This is a motion in behalf of the plaintiff to set aside a verdict in his favor, on the ground that the foreman of the jury separated from his fellows after they were charged with the cause and had gone to their room, in order to learn from persons not of the jury the amount of damages which ought to be found in order to carry costs. He obtained the information that fifty dollars was sufficient, which he communicated to the jury on his return; whereupon a verdict of that amount was rendered for the plaintiff. These facts are established by the affidavits of three jurors. The only other affidavit, that of the assistant clerk, comes short of making out any irregularity in the conduct of the foreman, unless we receive as evidence the declarations of the latter made subsequent *561to the time of the alleged transaction. This we cannot do. (Aylett v. Jewell, 2 Bl. Rep 1299.) It therefore becomes unnecessary to inquire whether the misconduct imputed to the foreman forms a ground for setting the verdict aside: for it seems to be settled that jurors are not competent witnesses in support of such a motion as the present.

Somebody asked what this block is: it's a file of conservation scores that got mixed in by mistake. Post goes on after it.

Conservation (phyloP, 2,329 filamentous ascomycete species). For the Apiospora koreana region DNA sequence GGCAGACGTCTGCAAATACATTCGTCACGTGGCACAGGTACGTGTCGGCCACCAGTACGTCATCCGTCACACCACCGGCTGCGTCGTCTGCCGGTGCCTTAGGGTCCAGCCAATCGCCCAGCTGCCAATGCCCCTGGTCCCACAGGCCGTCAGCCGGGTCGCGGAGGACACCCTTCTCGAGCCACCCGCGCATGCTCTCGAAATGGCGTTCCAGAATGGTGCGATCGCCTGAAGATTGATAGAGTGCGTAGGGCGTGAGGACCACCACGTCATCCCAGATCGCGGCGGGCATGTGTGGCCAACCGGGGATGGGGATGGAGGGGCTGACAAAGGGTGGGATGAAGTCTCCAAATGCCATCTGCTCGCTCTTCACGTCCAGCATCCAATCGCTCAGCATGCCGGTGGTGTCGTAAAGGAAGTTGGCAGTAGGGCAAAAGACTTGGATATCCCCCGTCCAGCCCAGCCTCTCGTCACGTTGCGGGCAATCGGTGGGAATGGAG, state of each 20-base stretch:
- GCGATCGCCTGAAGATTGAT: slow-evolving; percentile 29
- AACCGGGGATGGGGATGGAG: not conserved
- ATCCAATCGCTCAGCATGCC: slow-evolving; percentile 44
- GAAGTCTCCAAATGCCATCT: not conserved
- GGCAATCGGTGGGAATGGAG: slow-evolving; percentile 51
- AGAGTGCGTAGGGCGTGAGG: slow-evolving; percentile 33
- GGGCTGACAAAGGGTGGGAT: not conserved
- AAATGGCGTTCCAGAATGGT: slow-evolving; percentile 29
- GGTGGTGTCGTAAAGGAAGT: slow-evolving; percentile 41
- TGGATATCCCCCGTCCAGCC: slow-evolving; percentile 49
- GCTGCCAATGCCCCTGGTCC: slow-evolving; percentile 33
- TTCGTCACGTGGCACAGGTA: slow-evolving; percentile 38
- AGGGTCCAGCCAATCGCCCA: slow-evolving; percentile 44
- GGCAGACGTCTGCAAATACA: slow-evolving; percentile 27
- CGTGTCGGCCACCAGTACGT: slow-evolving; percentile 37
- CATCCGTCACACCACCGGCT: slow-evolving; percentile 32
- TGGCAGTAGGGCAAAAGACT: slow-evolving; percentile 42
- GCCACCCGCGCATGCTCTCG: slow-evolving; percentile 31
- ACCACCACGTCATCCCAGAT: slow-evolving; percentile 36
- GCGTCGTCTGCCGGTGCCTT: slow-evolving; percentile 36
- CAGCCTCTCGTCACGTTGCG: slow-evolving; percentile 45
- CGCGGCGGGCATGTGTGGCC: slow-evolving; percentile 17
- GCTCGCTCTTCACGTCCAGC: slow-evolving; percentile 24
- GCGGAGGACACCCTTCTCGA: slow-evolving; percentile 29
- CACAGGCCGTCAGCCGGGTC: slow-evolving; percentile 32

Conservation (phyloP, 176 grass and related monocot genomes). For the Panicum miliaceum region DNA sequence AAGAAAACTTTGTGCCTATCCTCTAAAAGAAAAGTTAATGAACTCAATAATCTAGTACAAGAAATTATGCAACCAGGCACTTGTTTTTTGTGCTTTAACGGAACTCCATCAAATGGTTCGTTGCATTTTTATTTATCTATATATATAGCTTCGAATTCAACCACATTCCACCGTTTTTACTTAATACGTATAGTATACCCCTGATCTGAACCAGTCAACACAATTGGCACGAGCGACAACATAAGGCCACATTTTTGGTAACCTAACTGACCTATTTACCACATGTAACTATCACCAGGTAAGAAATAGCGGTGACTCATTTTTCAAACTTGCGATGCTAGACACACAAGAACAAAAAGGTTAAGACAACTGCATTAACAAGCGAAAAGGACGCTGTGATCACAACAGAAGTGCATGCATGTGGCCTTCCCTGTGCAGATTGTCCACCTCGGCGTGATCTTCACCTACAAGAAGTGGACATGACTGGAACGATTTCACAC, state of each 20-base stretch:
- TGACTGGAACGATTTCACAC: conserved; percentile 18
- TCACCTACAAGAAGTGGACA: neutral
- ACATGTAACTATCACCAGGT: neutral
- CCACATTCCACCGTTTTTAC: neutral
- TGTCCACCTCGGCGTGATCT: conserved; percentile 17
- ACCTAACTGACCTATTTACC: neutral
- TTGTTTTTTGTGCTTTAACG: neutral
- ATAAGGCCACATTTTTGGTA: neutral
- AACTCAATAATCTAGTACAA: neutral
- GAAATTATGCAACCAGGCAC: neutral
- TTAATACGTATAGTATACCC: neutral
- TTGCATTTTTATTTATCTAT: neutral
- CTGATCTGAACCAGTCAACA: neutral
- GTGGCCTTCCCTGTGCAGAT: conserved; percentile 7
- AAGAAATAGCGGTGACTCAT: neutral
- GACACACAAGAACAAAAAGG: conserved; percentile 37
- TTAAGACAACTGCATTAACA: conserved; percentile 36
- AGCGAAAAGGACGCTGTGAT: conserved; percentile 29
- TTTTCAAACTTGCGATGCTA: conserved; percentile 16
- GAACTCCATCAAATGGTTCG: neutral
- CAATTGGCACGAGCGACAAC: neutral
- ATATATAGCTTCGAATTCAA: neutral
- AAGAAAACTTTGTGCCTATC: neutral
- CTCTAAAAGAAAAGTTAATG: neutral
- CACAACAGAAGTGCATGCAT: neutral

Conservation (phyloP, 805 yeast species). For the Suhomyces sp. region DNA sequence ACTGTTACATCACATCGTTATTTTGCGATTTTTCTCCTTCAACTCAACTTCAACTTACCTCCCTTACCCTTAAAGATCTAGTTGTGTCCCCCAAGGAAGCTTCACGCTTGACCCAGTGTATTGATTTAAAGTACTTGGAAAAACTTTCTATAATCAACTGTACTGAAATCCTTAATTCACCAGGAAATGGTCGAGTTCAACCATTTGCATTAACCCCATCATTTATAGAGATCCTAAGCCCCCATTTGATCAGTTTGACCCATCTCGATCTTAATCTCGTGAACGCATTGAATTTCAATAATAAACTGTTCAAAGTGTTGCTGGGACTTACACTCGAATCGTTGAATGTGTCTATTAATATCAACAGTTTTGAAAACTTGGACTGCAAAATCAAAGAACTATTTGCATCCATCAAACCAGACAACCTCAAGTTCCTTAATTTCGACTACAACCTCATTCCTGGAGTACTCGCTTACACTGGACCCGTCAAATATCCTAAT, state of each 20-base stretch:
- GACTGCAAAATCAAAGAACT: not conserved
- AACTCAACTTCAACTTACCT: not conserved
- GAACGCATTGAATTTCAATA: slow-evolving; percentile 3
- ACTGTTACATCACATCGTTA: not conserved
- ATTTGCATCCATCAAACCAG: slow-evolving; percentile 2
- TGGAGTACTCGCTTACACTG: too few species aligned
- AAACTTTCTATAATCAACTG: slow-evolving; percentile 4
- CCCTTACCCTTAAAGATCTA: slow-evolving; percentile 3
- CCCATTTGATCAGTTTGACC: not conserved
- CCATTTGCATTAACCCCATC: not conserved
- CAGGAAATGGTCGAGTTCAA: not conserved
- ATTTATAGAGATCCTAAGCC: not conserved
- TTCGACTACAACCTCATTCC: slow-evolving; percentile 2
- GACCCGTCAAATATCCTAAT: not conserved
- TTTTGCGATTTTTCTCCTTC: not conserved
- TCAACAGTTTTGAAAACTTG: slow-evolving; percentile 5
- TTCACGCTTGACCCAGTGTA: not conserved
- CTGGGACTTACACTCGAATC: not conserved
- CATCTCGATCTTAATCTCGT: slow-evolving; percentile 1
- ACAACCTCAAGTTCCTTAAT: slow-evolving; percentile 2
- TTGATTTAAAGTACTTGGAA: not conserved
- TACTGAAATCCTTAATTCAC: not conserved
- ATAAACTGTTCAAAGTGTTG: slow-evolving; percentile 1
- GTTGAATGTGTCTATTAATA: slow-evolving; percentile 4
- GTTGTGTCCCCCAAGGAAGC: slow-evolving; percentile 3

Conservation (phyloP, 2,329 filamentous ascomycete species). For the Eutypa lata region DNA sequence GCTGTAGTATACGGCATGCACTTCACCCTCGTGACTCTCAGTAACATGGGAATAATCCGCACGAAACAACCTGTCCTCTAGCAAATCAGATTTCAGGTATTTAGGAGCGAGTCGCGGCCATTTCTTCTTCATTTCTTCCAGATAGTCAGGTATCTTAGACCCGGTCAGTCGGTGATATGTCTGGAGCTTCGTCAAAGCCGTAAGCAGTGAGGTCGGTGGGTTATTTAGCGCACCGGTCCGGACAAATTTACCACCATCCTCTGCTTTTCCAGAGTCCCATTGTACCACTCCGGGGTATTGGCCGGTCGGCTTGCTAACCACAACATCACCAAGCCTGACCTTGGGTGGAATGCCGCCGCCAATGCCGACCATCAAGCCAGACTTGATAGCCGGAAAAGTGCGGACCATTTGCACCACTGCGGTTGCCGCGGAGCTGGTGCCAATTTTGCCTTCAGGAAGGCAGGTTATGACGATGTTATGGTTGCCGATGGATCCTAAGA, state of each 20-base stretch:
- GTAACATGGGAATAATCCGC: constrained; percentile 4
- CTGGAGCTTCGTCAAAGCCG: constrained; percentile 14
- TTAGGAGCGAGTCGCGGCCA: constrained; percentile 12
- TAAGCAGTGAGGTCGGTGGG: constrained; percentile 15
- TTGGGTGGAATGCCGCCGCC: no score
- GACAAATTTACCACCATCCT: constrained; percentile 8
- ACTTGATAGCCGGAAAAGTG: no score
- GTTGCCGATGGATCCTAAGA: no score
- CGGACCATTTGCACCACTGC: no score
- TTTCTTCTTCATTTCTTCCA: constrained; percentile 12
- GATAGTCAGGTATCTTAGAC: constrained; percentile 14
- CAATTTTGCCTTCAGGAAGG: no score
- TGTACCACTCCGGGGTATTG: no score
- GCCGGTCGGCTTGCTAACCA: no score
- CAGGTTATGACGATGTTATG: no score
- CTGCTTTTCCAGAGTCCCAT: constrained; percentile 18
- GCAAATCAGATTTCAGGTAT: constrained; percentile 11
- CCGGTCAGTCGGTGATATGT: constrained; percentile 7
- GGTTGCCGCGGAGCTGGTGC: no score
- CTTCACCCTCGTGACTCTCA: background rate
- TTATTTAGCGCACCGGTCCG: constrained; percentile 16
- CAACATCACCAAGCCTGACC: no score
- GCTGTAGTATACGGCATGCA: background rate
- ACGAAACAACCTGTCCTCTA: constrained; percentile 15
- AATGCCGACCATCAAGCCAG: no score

That the affidavits of jurors are not receivable to impeach their verdict, was admitted on the argument; but it was said the rule meant impeachment for mistake or error in respect to the merits, not for irregularity or misconduct. It seems, however, to cover both grounds. The case of Jackson v. Williamson (2 T. R. 281) is a strong one upon the question of mistake, while Vaise v. Delaval, (1 T. R. 11,) Owen v. Warburton, (4 Bos. & Pull. 326,) and Dana v. Tucker, (4 John. 487,) are all in point that jurors cannot be heal’d as to their own misconduct or that of their fellows. Owen v. Warburton was fully considered by reason of some conflict in the cases. The verdict turned, as the jurors swore, on the drawing of lots. Mansfield, Ch. J., in delivering the opinion of the court, said that “ considering the arts which might be used if a contrary rule were to prevail, we think it necessary to exclude such evidence. If it were understood to he the law that a juryman might set aside a verdict by such evidence, it might sometimes happen that a juryman being a friend to one of the parties, and not being able to bring over his companions to his opinion, might propose a decision by lot with a view afterwards to set aside the verdict by his own affidavit, if the decision should be against him.” Taking this to be the principle, it is equally applicable to all sorts of misconduct.